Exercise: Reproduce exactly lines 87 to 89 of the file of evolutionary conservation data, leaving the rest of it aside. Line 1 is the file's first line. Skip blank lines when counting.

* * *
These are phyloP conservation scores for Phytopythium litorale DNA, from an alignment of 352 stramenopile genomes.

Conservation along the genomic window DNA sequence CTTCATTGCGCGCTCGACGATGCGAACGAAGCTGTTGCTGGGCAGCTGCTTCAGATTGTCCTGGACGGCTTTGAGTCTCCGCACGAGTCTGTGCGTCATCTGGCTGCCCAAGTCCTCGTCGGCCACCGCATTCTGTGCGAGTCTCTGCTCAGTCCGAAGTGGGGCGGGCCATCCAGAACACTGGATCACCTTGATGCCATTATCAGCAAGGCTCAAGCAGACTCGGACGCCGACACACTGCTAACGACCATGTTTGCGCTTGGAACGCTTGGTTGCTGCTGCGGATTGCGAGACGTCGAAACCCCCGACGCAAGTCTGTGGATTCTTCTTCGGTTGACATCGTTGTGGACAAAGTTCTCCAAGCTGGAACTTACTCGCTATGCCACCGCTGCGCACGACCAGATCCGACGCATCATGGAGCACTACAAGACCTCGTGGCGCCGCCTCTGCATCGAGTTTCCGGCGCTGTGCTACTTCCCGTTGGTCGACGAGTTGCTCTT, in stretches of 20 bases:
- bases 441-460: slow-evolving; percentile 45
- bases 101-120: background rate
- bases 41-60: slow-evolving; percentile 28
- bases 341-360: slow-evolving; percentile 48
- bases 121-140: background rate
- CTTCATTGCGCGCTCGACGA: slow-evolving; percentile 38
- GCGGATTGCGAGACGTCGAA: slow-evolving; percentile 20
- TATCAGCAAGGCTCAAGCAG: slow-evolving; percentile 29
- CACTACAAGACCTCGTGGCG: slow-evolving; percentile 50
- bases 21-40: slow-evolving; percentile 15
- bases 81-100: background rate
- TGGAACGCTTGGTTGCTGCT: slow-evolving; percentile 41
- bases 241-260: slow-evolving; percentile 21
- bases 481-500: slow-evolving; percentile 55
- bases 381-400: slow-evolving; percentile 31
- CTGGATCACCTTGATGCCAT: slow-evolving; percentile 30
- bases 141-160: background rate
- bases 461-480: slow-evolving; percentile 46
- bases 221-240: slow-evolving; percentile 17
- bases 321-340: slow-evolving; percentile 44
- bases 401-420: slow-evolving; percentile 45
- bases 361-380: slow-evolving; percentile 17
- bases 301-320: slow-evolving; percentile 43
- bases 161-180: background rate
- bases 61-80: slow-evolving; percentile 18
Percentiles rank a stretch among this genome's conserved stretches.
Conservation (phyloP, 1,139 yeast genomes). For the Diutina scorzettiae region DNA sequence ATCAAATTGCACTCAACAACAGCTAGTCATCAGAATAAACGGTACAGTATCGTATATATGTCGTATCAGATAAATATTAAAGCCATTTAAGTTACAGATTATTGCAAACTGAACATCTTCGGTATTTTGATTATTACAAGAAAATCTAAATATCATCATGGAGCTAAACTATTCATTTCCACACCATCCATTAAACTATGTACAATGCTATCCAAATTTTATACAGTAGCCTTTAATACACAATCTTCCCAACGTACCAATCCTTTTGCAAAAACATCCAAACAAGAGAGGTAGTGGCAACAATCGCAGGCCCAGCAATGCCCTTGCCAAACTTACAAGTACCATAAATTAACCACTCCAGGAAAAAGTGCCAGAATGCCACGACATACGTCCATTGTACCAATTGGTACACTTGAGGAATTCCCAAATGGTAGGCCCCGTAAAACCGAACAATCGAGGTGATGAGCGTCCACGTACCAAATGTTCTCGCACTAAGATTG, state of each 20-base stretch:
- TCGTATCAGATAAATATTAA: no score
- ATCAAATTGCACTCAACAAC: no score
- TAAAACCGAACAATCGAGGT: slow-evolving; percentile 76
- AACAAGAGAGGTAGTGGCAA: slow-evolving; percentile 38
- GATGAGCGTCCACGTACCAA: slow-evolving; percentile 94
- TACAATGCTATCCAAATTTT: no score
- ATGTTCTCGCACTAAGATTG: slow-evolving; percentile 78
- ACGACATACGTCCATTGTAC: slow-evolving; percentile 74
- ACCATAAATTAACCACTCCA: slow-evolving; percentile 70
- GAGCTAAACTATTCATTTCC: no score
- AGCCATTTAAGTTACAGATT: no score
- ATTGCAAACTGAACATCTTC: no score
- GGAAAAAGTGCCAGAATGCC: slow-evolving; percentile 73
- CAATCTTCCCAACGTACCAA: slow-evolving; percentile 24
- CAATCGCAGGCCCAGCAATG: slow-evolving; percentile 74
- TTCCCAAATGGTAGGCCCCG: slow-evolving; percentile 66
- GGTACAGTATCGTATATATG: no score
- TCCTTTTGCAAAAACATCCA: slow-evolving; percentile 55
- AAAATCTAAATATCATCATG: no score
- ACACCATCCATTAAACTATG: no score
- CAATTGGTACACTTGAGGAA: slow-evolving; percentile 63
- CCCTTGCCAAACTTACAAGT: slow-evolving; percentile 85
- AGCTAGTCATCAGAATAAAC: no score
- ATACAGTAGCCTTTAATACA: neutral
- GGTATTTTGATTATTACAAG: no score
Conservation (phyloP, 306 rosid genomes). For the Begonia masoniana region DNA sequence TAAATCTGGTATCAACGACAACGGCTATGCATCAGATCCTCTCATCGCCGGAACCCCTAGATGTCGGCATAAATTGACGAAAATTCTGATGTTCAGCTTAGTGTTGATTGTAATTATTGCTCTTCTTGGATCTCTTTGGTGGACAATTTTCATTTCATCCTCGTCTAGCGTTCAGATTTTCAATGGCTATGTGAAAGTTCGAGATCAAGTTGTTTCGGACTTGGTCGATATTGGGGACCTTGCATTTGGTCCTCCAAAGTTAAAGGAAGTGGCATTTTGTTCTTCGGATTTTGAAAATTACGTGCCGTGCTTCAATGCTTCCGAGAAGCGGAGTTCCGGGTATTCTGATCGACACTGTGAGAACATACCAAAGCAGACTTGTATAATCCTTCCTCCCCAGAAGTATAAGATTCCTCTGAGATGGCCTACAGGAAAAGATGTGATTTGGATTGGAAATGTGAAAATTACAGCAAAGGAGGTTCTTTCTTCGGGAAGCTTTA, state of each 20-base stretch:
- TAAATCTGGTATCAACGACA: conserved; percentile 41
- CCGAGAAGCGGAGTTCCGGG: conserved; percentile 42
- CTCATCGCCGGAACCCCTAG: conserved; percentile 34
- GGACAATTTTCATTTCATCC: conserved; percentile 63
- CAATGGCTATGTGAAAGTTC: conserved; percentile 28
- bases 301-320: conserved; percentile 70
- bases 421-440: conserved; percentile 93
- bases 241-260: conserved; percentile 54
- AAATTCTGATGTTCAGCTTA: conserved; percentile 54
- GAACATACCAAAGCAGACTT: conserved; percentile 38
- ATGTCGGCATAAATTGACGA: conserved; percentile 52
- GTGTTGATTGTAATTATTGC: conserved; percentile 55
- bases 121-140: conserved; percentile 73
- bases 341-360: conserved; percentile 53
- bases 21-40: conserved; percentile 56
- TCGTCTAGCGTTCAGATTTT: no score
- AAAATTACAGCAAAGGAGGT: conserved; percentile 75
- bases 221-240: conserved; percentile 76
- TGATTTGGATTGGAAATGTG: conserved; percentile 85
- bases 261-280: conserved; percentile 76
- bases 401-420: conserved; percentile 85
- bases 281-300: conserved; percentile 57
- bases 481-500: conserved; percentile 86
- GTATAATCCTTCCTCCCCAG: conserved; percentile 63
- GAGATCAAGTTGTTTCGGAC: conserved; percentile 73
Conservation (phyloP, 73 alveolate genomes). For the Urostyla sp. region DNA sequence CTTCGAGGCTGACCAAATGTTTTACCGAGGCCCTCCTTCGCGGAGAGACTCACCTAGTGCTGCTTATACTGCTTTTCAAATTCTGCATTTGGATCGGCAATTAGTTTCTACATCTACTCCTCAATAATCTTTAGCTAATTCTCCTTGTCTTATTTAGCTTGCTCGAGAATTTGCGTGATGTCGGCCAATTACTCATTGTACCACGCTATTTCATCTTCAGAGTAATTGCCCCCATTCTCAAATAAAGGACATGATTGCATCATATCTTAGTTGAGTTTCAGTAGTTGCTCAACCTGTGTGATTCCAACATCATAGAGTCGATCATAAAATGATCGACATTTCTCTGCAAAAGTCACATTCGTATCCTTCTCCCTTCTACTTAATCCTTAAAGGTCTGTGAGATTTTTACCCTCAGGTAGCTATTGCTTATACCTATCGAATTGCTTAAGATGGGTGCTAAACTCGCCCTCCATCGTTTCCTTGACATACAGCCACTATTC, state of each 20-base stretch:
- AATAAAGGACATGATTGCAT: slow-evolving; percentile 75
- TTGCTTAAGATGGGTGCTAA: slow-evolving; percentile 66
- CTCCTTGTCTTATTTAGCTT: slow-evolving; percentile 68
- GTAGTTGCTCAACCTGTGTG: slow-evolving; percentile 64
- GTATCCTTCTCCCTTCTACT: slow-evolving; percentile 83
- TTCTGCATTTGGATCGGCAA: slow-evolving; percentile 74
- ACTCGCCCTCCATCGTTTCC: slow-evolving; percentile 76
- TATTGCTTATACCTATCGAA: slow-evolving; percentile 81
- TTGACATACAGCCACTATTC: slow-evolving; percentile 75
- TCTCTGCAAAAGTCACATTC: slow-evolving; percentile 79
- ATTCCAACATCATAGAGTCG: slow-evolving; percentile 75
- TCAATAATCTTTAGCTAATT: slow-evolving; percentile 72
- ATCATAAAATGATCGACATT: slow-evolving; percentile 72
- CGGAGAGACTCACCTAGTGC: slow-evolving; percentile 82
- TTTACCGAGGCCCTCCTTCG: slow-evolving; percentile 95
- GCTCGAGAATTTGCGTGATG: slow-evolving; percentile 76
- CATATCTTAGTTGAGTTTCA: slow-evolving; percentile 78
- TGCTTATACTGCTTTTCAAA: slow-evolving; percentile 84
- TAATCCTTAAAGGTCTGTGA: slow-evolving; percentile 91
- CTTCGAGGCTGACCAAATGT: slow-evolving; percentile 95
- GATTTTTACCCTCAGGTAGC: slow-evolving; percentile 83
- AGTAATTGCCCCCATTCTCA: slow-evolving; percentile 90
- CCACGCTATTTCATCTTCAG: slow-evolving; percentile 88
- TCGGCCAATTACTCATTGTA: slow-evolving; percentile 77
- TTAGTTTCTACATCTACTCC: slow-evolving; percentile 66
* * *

- TTCTGCATTTGGATCGGCAA: slow-evolving; percentile 74
- ACTCGCCCTCCATCGTTTCC: slow-evolving; percentile 76
- TATTGCTTATACCTATCGAA: slow-evolving; percentile 81